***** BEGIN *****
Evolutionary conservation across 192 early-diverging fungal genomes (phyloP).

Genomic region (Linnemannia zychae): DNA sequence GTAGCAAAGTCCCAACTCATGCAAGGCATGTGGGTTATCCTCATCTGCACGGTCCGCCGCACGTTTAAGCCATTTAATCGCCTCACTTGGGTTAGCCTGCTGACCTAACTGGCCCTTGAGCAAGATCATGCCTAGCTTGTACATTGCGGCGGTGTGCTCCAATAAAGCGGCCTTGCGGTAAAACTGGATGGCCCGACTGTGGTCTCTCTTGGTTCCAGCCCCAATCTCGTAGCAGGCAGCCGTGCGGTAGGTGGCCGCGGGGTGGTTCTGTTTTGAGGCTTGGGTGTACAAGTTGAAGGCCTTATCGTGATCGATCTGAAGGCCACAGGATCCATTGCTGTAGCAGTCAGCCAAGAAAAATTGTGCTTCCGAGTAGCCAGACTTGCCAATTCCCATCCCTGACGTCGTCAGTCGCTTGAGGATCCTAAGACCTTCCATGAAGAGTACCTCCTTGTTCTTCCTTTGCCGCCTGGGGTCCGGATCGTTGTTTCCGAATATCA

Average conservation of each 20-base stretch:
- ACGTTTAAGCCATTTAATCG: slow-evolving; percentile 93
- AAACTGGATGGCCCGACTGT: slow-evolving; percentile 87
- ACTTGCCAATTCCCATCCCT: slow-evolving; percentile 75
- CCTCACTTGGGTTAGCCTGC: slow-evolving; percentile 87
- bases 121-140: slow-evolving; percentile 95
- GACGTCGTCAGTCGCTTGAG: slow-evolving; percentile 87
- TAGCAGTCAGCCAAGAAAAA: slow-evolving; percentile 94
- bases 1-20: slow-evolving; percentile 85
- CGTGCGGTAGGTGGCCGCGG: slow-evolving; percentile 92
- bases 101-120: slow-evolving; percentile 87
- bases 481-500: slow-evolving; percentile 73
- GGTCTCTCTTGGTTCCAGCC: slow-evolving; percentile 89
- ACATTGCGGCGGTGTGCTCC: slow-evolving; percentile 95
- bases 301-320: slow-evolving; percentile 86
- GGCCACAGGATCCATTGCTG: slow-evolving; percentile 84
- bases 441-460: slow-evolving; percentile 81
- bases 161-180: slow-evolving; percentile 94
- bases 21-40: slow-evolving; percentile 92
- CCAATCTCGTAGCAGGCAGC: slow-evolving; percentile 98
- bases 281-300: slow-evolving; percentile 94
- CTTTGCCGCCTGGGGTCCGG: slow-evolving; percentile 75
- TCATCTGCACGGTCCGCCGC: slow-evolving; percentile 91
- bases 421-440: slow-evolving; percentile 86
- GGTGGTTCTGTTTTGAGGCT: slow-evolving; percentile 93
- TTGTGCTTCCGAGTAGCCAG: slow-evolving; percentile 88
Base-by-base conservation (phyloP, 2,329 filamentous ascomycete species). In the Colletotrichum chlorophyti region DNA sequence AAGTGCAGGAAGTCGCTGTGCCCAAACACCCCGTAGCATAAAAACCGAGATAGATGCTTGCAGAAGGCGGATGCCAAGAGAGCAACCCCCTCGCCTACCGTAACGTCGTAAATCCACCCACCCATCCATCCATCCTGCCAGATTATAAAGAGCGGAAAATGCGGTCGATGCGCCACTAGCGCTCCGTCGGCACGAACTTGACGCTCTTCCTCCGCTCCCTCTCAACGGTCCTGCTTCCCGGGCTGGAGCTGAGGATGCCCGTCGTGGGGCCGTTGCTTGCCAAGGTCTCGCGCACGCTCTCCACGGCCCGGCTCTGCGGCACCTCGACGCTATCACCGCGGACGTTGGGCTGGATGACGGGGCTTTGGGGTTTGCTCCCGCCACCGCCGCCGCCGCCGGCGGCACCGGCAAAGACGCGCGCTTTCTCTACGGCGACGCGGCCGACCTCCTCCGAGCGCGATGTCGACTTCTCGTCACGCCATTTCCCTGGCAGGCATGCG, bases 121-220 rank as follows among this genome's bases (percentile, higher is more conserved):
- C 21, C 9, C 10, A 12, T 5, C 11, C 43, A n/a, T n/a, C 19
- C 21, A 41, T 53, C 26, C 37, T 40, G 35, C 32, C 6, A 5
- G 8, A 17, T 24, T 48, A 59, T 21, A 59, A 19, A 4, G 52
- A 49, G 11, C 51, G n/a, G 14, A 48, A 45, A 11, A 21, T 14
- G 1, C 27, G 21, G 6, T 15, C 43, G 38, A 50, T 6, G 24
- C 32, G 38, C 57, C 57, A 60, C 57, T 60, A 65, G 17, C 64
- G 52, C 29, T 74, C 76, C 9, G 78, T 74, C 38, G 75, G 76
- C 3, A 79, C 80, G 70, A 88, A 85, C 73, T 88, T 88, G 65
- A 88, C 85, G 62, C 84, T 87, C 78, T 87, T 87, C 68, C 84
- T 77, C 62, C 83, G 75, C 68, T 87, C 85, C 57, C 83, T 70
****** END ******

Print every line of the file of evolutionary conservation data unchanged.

Evolutionary conservation across 192 early-diverging fungal genomes (phyloP).

Genomic region (Linnemannia zychae): DNA sequence GTAGCAAAGTCCCAACTCATGCAAGGCATGTGGGTTATCCTCATCTGCACGGTCCGCCGCACGTTTAAGCCATTTAATCGCCTCACTTGGGTTAGCCTGCTGACCTAACTGGCCCTTGAGCAAGATCATGCCTAGCTTGTACATTGCGGCGGTGTGCTCCAATAAAGCGGCCTTGCGGTAAAACTGGATGGCCCGACTGTGGTCTCTCTTGGTTCCAGCCCCAATCTCGTAGCAGGCAGCCGTGCGGTAGGTGGCCGCGGGGTGGTTCTGTTTTGAGGCTTGGGTGTACAAGTTGAAGGCCTTATCGTGATCGATCTGAAGGCCACAGGATCCATTGCTGTAGCAGTCAGCCAAGAAAAATTGTGCTTCCGAGTAGCCAGACTTGCCAATTCCCATCCCTGACGTCGTCAGTCGCTTGAGGATCCTAAGACCTTCCATGAAGAGTACCTCCTTGTTCTTCCTTTGCCGCCTGGGGTCCGGATCGTTGTTTCCGAATATCA

Average conservation of each 20-base stretch:
- ACGTTTAAGCCATTTAATCG: slow-evolving; percentile 93
- AAACTGGATGGCCCGACTGT: slow-evolving; percentile 87
- ACTTGCCAATTCCCATCCCT: slow-evolving; percentile 75
- CCTCACTTGGGTTAGCCTGC: slow-evolving; percentile 87
- bases 121-140: slow-evolving; percentile 95
- GACGTCGTCAGTCGCTTGAG: slow-evolving; percentile 87
- TAGCAGTCAGCCAAGAAAAA: slow-evolving; percentile 94
- bases 1-20: slow-evolving; percentile 85
- CGTGCGGTAGGTGGCCGCGG: slow-evolving; percentile 92
- bases 101-120: slow-evolving; percentile 87
- bases 481-500: slow-evolving; percentile 73
- GGTCTCTCTTGGTTCCAGCC: slow-evolving; percentile 89
- ACATTGCGGCGGTGTGCTCC: slow-evolving; percentile 95
- bases 301-320: slow-evolving; percentile 86
- GGCCACAGGATCCATTGCTG: slow-evolving; percentile 84
- bases 441-460: slow-evolving; percentile 81
- bases 161-180: slow-evolving; percentile 94
- bases 21-40: slow-evolving; percentile 92
- CCAATCTCGTAGCAGGCAGC: slow-evolving; percentile 98
- bases 281-300: slow-evolving; percentile 94
- CTTTGCCGCCTGGGGTCCGG: slow-evolving; percentile 75
- TCATCTGCACGGTCCGCCGC: slow-evolving; percentile 91
- bases 421-440: slow-evolving; percentile 86
- GGTGGTTCTGTTTTGAGGCT: slow-evolving; percentile 93
- TTGTGCTTCCGAGTAGCCAG: slow-evolving; percentile 88
Base-by-base conservation (phyloP, 2,329 filamentous ascomycete species). In the Colletotrichum chlorophyti region DNA sequence AAGTGCAGGAAGTCGCTGTGCCCAAACACCCCGTAGCATAAAAACCGAGATAGATGCTTGCAGAAGGCGGATGCCAAGAGAGCAACCCCCTCGCCTACCGTAACGTCGTAAATCCACCCACCCATCCATCCATCCTGCCAGATTATAAAGAGCGGAAAATGCGGTCGATGCGCCACTAGCGCTCCGTCGGCACGAACTTGACGCTCTTCCTCCGCTCCCTCTCAACGGTCCTGCTTCCCGGGCTGGAGCTGAGGATGCCCGTCGTGGGGCCGTTGCTTGCCAAGGTCTCGCGCACGCTCTCCACGGCCCGGCTCTGCGGCACCTCGACGCTATCACCGCGGACGTTGGGCTGGATGACGGGGCTTTGGGGTTTGCTCCCGCCACCGCCGCCGCCGCCGGCGGCACCGGCAAAGACGCGCGCTTTCTCTACGGCGACGCGGCCGACCTCCTCCGAGCGCGATGTCGACTTCTCGTCACGCCATTTCCCTGGCAGGCATGCG, bases 121-220 rank as follows among this genome's bases (percentile, higher is more conserved):
- C 21, C 9, C 10, A 12, T 5, C 11, C 43, A n/a, T n/a, C 19
- C 21, A 41, T 53, C 26, C 37, T 40, G 35, C 32, C 6, A 5
- G 8, A 17, T 24, T 48, A 59, T 21, A 59, A 19, A 4, G 52
- A 49, G 11, C 51, G n/a, G 14, A 48, A 45, A 11, A 21, T 14
- G 1, C 27, G 21, G 6, T 15, C 43, G 38, A 50, T 6, G 24
- C 32, G 38, C 57, C 57, A 60, C 57, T 60, A 65, G 17, C 64
- G 52, C 29, T 74, C 76, C 9, G 78, T 74, C 38, G 75, G 76
- C 3, A 79, C 80, G 70, A 88, A 85, C 73, T 88, T 88, G 65
- A 88, C 85, G 62, C 84, T 87, C 78, T 87, T 87, C 68, C 84
- T 77, C 62, C 83, G 75, C 68, T 87, C 85, C 57, C 83, T 70